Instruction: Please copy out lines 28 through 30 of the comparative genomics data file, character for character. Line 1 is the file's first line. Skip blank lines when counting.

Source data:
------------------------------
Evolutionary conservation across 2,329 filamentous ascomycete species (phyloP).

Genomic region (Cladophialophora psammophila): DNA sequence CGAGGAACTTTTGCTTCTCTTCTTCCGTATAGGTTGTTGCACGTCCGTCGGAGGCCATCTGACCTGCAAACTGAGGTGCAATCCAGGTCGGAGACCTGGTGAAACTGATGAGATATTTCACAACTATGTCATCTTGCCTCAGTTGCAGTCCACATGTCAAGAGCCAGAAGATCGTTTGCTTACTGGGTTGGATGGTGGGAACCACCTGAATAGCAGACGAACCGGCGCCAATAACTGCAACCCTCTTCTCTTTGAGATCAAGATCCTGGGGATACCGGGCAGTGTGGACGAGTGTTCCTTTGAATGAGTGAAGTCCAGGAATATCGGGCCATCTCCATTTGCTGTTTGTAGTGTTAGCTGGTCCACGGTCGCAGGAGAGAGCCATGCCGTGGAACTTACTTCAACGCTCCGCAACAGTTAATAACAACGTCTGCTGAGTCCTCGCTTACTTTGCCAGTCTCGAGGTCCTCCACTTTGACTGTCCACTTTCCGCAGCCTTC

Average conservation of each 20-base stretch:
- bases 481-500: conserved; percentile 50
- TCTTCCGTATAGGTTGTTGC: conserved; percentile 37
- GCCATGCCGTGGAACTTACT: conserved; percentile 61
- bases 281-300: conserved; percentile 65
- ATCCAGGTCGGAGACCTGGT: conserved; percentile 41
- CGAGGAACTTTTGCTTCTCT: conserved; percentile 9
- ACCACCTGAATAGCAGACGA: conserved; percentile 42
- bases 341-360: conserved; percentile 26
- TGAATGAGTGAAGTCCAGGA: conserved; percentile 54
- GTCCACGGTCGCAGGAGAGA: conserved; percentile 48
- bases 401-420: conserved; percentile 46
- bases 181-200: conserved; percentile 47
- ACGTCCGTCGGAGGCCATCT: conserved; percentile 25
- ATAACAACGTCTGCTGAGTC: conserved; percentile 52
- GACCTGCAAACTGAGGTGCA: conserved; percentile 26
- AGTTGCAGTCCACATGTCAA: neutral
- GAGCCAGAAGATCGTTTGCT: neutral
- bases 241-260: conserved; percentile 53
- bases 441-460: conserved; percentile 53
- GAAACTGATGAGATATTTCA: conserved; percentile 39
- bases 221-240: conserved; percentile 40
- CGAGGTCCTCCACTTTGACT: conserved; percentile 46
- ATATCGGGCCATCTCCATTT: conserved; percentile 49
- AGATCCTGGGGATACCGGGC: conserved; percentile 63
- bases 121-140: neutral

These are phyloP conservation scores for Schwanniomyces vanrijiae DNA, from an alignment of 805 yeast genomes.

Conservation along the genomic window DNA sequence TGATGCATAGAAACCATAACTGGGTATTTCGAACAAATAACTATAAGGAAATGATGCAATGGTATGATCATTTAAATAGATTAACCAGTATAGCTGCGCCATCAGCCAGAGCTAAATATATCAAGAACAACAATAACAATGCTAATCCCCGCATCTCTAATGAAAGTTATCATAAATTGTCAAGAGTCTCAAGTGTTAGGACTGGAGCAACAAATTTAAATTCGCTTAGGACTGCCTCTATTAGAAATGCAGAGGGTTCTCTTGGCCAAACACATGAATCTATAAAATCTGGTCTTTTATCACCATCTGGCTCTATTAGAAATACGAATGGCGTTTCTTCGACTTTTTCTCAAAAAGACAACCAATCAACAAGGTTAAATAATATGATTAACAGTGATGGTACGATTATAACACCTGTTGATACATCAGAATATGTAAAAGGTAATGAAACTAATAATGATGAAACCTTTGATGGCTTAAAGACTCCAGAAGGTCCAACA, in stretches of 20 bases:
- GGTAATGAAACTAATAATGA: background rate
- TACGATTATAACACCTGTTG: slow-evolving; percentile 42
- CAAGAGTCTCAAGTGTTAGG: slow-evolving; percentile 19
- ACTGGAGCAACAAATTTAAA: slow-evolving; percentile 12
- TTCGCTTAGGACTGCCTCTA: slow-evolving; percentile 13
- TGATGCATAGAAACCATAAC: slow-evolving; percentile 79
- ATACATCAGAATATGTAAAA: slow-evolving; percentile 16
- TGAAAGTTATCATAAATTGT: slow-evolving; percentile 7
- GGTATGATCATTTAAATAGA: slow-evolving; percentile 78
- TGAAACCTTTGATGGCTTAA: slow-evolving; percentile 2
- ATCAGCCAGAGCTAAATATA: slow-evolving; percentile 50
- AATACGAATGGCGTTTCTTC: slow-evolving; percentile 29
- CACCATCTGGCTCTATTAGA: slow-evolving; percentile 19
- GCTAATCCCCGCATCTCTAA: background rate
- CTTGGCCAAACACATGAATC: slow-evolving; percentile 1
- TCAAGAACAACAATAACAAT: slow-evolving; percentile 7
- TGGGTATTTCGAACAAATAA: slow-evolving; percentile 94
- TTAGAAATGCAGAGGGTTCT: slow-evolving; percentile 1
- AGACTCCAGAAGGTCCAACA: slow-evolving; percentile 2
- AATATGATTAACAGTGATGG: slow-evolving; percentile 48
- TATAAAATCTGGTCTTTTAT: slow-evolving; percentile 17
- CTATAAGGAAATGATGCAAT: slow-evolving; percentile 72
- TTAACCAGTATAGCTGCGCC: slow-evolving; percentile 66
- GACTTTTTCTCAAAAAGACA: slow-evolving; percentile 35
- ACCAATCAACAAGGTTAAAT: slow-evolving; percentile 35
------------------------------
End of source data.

- bases 121-140: neutral

These are phyloP conservation scores for Schwanniomyces vanrijiae DNA, from an alignment of 805 yeast genomes.

Conservation along the genomic window DNA sequence TGATGCATAGAAACCATAACTGGGTATTTCGAACAAATAACTATAAGGAAATGATGCAATGGTATGATCATTTAAATAGATTAACCAGTATAGCTGCGCCATCAGCCAGAGCTAAATATATCAAGAACAACAATAACAATGCTAATCCCCGCATCTCTAATGAAAGTTATCATAAATTGTCAAGAGTCTCAAGTGTTAGGACTGGAGCAACAAATTTAAATTCGCTTAGGACTGCCTCTATTAGAAATGCAGAGGGTTCTCTTGGCCAAACACATGAATCTATAAAATCTGGTCTTTTATCACCATCTGGCTCTATTAGAAATACGAATGGCGTTTCTTCGACTTTTTCTCAAAAAGACAACCAATCAACAAGGTTAAATAATATGATTAACAGTGATGGTACGATTATAACACCTGTTGATACATCAGAATATGTAAAAGGTAATGAAACTAATAATGATGAAACCTTTGATGGCTTAAAGACTCCAGAAGGTCCAACA, in stretches of 20 bases: